Have you ever considered the role food has played in various faith traditions? Humans have for centuries used food in sacred meals and in some cases asked for a blessing at everyday meals. There is sacred fasting and sacred feasting in many faith traditions. Take for instance the Passover Seder, the Muslim tradition including both fasting and feasting of Ramadan, the Buddhist practice of Mindful Meals, the Christian Eucharist, the Sikh Langar and the Native American Corn Harvest Ceremony.
Food is the core of these and so many more faith traditions both for nourishment and for the symbolism of the foods. It is simply heavenly to prepare and offer meals to those we love whether for special occasions or for the joy of “breaking bread” together at sunrise or sunset.
I consider myself a spiritual person and so I love to read and research many things that involve our spirit, essence, soul or whatever term you’d like to attach to your deeper self. In fact, I have been invited to speak on this topic on Sunday October 6 at The Unitarian Universalist Church of Pittsfield, MA. Since the invitation came I have thoroughly enjoyed researching various world religions and faith practices to learn more about how people celebrate their families, their lives and the beginning and end of the day. It is undeniable the power of food in our lives and it goes beyond nourishment.
I have also thought more about how I use food in my life as a means to speak to people and care for them. When my children were not feeling well my first impulse was to make them soup or tea so they would feel better. When a friend was sad I would invite them to come for a meal so we could spend time together and cooking something for someone who has touched my heart and I can’t find the right words to express what they have given me. The very practice of “breaking bread” is in my world sacred and loving. It is a time when we catch up with those we love and share our hearts.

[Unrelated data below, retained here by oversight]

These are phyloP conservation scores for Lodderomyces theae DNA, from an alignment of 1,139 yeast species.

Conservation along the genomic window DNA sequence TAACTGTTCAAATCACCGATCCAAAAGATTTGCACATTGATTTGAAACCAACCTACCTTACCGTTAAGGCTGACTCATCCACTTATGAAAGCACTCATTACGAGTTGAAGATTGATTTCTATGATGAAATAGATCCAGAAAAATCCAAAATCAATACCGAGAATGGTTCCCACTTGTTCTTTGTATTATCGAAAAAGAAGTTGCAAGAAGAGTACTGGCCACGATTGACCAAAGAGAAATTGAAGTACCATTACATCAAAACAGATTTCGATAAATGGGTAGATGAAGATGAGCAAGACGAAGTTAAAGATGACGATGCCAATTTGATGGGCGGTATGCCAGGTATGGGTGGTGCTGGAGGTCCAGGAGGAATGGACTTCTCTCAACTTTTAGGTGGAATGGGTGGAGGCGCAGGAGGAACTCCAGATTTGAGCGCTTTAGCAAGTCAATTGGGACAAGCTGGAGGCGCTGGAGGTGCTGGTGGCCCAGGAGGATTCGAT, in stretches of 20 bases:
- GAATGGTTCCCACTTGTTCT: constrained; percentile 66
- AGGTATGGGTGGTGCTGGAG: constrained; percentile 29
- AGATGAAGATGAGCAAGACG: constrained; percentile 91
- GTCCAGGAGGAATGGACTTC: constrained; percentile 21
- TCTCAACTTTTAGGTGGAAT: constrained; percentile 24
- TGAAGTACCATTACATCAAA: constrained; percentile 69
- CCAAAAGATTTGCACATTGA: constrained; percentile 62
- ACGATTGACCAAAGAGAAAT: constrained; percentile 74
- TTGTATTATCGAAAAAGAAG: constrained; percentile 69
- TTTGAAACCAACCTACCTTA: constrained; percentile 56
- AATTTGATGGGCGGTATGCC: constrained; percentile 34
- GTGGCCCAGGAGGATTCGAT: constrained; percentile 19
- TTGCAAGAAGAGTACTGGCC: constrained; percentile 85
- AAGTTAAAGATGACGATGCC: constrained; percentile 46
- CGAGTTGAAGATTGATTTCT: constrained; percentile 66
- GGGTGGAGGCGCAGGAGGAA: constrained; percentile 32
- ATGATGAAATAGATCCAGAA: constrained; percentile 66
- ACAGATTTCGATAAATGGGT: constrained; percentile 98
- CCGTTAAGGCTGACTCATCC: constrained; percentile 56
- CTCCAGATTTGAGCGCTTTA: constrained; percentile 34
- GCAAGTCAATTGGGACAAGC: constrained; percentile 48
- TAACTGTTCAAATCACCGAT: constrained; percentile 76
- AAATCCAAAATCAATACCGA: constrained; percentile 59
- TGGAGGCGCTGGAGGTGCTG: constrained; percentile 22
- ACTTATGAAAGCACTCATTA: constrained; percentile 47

So as I rise and move through my day I am just taking note of how I interact with food and notice what purpose it plays beyond nourishment in my interactions with self and others. I invite you to do the same and to keep in your minds and hearts all those who lack food and other types of nourishment in their lives. How do we offer what we enjoy to those who have or experience less?
Other places I will be this fall include:
The Pittsfield Farmers Market on 9/28 and again on 10/12 from 9am-1pm
Wild Oats Food Coop on 10/26 12:30-2:00pm “Cooking for Women’s Health”
Unitarian Universalist Church Sunday service “Food and Faith” 10/6 starting at 10am
Private cooking class at the Unitarian Universalist Church on 10/19 from 3-6:30 “Cool Kids Cooking Class”
Private cooking class at the Unitarian Universalist Church 3 Saturdays from 10/26 to 11/9 4pm-7:30pm “Healthy Holiday Cooking Class”
Wild Oats Food Coop on 11/16 1pm-3pm Healthy Holiday Cooking
for more information contact me at Leeyinger@yahoo.com